TkoK83Spy wrote: ↑
Tue Oct 09, 2018 6:11 pm
How the heck do you guys cut stuff like that still slice paper no problem afterwards!? I can use a knife with M4 that's paper slicing sharp, go to work and cut through some tape, plastic banding and a bit of cardboard and it feels a dull and doesn't cleanly cut paper.
I've never reprofiled, just touch up the bevel at times and always the apex almost daily after use. Is there something I'm doing wrong while sharpening? What you guys are doing amazes me!
You will start noticing a huge difference when you remove the stressed steel from the apex and spend an extra minute doing light strokes at the end.
The sharpening was extra simple. I was using the $15 worksharp sharpener with a small strip of 325 grit CBN on one side and a small ceramic rod on the other. That's it. The CBN is ultra-agressive, and I am starting to like ceramic rods more and more (I'm not as experienced with them as most people here, I have only used DMT stones for 20+ years, ignorant to the vast majority of sharpening products available). As soon as you think you're done, spend another full minute doing ultra light alternating passes on the rod (or stone, or strop, etc). If you have removed all the stressed steel and formed a clean, symmetrical apex, you will be impressed with the edge retention. It may seem like a new steel.
I cannot believe how much pressure I had to put into cutting the cord. At least 50-60lbs of force as I had my hand over the spine of the knife using my body weight to press down, attempting to push cut it. I even told a coworker that the purple knife (s110v Military) will probably receive zero edge damage while the black one (XHP Recon 1) will absolutely need sharpening. I started off bragging on s110v and ended up with a new respect for XHP. He got to see the shock in me when the Recon 1 shaved every hair in one pass (the base, the belly, and the tip). Both apexes were extremely keen and held up exceptionally well for bevels that were very slightly convex (freehand) ranging from an estimated 15-18dps.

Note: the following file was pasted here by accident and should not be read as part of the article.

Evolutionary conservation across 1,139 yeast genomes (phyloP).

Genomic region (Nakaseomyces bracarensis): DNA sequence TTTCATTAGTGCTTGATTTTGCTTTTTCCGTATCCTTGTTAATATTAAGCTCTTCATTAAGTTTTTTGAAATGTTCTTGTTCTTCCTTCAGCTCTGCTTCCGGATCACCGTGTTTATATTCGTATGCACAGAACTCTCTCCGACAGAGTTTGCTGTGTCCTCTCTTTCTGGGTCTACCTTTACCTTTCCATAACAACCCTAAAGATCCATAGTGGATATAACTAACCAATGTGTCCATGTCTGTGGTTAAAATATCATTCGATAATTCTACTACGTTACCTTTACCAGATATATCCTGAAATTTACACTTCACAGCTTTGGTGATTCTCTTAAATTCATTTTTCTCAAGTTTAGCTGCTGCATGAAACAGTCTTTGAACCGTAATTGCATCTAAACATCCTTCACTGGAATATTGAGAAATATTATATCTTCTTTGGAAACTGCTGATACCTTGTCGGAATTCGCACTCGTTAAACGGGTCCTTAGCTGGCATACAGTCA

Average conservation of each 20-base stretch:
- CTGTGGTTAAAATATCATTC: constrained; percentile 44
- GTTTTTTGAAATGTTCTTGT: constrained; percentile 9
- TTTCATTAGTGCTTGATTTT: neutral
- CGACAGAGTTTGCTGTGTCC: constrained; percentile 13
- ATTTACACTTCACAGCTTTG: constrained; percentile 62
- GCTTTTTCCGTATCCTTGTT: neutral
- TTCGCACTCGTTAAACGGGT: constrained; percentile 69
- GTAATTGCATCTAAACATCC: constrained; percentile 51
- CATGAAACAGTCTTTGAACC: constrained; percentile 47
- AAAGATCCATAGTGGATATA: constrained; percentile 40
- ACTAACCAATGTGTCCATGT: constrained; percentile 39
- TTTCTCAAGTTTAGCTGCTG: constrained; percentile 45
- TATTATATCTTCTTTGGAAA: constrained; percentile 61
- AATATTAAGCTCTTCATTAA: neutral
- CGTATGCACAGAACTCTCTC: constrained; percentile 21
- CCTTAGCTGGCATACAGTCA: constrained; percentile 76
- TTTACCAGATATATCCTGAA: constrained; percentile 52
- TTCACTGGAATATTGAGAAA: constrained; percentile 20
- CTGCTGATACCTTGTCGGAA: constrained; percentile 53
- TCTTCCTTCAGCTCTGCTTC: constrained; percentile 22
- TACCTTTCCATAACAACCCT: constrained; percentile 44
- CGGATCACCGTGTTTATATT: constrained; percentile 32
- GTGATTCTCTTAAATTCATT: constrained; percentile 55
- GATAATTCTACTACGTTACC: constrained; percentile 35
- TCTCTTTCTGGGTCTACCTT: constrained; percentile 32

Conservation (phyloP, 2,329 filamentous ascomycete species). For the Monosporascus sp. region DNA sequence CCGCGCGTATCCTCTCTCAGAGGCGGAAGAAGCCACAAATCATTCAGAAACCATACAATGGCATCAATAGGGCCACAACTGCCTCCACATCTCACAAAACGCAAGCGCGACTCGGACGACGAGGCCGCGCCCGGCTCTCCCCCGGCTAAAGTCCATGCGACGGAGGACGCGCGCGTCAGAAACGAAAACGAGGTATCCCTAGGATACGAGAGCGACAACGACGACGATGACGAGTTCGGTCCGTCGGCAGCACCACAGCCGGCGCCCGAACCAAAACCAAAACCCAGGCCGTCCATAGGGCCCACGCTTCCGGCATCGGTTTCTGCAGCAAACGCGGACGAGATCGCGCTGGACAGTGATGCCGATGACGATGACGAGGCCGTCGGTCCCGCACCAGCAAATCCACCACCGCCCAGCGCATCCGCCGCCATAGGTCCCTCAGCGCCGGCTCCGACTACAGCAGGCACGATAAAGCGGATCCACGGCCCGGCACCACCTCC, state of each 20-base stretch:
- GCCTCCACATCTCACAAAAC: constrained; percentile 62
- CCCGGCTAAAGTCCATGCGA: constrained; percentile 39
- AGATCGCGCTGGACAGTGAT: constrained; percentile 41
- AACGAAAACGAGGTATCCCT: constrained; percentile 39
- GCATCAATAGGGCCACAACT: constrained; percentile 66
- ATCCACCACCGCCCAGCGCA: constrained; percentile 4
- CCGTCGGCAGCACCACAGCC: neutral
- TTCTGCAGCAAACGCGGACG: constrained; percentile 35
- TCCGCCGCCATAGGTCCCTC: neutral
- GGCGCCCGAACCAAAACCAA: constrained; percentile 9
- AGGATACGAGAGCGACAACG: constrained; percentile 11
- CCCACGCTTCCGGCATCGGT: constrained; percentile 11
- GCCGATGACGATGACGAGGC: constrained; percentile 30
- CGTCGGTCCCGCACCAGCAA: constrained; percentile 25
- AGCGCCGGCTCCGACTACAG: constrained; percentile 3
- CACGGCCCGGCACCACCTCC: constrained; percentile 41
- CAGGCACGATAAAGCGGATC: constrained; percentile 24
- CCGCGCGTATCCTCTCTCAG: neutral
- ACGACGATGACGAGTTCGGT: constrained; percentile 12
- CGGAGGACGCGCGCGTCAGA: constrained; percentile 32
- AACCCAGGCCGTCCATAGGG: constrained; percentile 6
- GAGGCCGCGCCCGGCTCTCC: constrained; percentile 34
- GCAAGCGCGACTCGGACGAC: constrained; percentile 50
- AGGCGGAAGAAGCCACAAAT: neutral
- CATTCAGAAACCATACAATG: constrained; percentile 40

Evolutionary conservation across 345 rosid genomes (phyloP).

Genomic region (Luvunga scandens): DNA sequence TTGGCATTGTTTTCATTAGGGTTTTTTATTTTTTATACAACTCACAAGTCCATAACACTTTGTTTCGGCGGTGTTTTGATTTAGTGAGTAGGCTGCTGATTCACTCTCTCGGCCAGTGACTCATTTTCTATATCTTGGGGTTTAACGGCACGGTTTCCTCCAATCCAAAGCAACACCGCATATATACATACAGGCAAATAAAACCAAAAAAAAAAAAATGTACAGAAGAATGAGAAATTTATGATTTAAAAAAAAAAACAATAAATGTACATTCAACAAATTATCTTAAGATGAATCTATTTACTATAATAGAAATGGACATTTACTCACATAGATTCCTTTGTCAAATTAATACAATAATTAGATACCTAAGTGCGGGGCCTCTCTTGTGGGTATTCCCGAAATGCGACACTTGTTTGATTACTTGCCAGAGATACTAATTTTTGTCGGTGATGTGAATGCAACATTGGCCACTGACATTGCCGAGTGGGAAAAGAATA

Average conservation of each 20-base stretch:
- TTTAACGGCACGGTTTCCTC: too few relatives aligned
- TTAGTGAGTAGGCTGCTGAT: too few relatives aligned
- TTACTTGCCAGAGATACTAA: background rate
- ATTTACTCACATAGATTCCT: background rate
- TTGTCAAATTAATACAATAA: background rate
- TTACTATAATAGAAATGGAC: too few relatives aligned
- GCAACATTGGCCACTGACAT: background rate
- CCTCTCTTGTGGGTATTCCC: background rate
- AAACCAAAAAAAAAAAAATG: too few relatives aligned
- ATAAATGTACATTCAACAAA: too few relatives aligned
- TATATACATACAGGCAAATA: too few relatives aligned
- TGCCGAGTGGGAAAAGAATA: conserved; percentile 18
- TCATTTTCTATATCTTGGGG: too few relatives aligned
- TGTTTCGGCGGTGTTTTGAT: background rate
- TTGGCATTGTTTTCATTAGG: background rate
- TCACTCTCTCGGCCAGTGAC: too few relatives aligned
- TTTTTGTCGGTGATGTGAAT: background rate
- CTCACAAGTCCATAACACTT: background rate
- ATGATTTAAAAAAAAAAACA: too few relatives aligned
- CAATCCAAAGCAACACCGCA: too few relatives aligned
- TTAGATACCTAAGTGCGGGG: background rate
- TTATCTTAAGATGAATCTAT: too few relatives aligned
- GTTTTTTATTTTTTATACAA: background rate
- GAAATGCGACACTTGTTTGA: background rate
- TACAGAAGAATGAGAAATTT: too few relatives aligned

I'm not really becoming that much less of a steel snob, but I am certainly keeping an open mind and giving all steels a fair shake before removing them from my potential list of favorites. I am also taking my time sharpening more often. I usually like going fast, but now I'll occasionally do a number of ultra light passes that seem unnecessary. I enjoy constant experimentation. It relieves some of my ignorance and it's flat out fun.